Wooden brain puzzle representing mental decline due to hearing loss.

What’s the connection between hearing loss and cognitive decline? Brain health and hearing loss have a connection which medical science is starting to understand. It was discovered that even minor untreated hearing impairment raises your risk of developing cognitive decline.

Experts believe that there might be a pathological connection between these two seemingly unrelated health issues. So, how does hearing loss put you in danger of dementia and how can a hearing exam help fight it?

What is dementia?

The Mayo Clinic states that dementia is a group of symptoms that change memory, alter the ability to think concisely, and reduce socialization skills. Alzheimer’s is a prevalent form of cognitive decline the majority of people think of when they hear the word dementia. Alzheimer’s means progressive dementia that impacts about five million people in the U.S. Today, medical science has a comprehensive understanding of how ear health alters the danger of dementias like Alzheimer’s disease.

How hearing works

In terms of good hearing, every part of the intricate ear component matters. As waves of sound vibration travel towards the inner ear, they’re amplified. Inside the labyrinth of the inner ear, little hair cells vibrate in response to the sound waves to transmit electrical signals that the brain decodes.

As time passes, many people develop a gradual decline in their ability to hear because of years of trauma to these fragile hair cells. Comprehension of sound becomes a lot harder because of the reduction of electrical impulses to the brain.

Research indicates that this slow loss of hearing isn’t just an inconsequential part of aging. The brain attempts to decode any signals sent by the ear even if they are garbled or unclear. That effort puts strain on the organ, making the individual struggling to hear more vulnerable to developing cognitive decline.

Here are several disease risk factors that have hearing loss in common:

  • Depression
  • Inability to master new tasks
  • Overall diminished health
  • Reduction in alertness
  • Exhaustion
  • Impaired memory
  • Irritability

The risk of developing dementia can increase depending on the degree of your hearing loss, also. Even minor hearing loss can double the odds of cognitive decline. Hearing loss that is more severe will raise the risk by three times and very severe untreated hearing loss can put you at up to a five times higher danger. Research by Johns Hopkins University watched the cognitive skills of more than 2,000 older adults over a six-year period. Cognitive and memory problems are 24 percent more likely in individuals who have hearing loss extreme enough to disrupt conversation, according to this research.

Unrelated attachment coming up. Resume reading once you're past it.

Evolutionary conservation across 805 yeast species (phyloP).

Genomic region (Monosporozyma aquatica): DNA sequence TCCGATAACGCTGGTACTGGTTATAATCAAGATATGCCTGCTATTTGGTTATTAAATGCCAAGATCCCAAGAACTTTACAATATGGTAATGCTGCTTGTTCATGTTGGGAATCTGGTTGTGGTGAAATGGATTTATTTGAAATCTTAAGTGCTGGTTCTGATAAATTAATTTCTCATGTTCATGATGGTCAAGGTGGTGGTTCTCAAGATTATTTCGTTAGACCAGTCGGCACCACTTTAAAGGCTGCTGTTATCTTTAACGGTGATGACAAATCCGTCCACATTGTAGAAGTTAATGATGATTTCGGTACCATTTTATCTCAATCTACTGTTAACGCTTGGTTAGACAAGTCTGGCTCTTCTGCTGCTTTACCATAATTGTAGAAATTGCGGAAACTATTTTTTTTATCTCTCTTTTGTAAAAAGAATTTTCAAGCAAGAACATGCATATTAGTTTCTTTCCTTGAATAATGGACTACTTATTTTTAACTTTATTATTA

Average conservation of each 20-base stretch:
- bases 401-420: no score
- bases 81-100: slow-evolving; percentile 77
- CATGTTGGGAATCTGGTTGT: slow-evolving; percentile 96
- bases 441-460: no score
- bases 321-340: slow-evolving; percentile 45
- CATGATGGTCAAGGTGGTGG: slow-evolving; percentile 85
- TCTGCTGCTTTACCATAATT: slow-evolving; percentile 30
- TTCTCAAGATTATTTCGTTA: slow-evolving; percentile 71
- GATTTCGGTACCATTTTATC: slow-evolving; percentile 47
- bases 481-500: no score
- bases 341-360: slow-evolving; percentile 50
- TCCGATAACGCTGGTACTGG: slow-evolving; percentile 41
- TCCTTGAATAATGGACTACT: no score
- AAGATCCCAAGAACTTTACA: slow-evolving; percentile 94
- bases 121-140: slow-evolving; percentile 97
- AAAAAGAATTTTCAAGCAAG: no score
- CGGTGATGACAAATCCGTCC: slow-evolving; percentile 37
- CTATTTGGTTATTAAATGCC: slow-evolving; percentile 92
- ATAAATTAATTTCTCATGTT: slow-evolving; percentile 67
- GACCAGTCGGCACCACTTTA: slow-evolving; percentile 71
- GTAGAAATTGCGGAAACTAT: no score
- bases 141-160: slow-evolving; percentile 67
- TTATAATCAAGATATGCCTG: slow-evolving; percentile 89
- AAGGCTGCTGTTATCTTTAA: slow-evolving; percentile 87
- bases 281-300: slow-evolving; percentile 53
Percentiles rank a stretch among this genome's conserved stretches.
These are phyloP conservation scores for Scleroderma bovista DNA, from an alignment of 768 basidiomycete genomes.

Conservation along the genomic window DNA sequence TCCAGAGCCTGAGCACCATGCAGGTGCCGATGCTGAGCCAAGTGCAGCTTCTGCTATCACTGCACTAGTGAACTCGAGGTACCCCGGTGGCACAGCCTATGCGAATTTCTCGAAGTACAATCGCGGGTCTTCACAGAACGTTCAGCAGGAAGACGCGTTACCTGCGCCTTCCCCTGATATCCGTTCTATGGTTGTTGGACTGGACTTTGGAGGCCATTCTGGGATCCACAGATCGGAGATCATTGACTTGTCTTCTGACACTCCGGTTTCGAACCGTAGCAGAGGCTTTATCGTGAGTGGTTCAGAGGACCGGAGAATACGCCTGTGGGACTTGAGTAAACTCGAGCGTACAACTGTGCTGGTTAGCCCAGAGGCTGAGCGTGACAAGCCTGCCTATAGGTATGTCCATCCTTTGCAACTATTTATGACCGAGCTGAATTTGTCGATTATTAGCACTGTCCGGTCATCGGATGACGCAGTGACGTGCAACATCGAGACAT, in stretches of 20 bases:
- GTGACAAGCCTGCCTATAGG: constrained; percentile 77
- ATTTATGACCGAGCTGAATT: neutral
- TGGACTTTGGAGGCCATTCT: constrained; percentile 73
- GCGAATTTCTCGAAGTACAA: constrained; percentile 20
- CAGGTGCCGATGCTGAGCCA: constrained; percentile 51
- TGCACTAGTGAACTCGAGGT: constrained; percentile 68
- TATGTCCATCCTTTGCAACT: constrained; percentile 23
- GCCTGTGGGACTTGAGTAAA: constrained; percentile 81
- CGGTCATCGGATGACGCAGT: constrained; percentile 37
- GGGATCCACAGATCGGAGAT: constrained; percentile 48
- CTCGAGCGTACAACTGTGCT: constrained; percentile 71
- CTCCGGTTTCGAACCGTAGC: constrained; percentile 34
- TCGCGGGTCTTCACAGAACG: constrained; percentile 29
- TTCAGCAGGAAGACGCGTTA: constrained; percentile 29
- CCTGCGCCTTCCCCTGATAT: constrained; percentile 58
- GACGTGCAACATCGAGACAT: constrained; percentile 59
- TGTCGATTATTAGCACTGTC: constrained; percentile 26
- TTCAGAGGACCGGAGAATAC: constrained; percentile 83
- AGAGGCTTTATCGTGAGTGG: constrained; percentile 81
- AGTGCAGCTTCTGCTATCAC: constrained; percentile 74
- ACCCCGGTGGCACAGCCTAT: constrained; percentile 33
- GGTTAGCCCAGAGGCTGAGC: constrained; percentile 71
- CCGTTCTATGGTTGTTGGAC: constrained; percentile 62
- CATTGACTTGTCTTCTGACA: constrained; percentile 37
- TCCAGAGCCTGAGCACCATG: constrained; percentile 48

Why a hearing assessment matters

Hearing loss impacts the overall health and that would most likely surprise many people. For most, the decline is slow so they don’t always realize there is a problem. The human brain is good at adapting as hearing declines, so it is not so noticeable.

Scheduling routine comprehensive assessments gives you and your hearing specialist the ability to correctly assess hearing health and monitor any decline as it happens.

Using hearing aids to reduce the risk

The current hypothesis is that strain on the brain from hearing loss plays a significant role in cognitive decline and different forms of dementia. Based on that one fact, you might conclude that hearing aids reduce that risk. The stress on your brain will be decreased by using a hearing aid to filter out undesirable background noise while enhancing sounds you want to hear. With a hearing aid, the brain won’t work so hard to understand the sounds it’s receiving.

There’s no rule that says individuals with normal hearing won’t develop dementia. What science believes is that hearing loss accelerates the decline in the brain, raising the chances of cognitive issues. The key to reducing that risk is regular hearing tests to diagnose and treat gradual hearing loss before it can have an affect on brain health.

Call us today to set up an appointment for a hearing test if you’re concerned that you might be coping with hearing loss.

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The site information is for educational and informational purposes only and does not constitute medical advice. To receive personalized advice or treatment, schedule an appointment.

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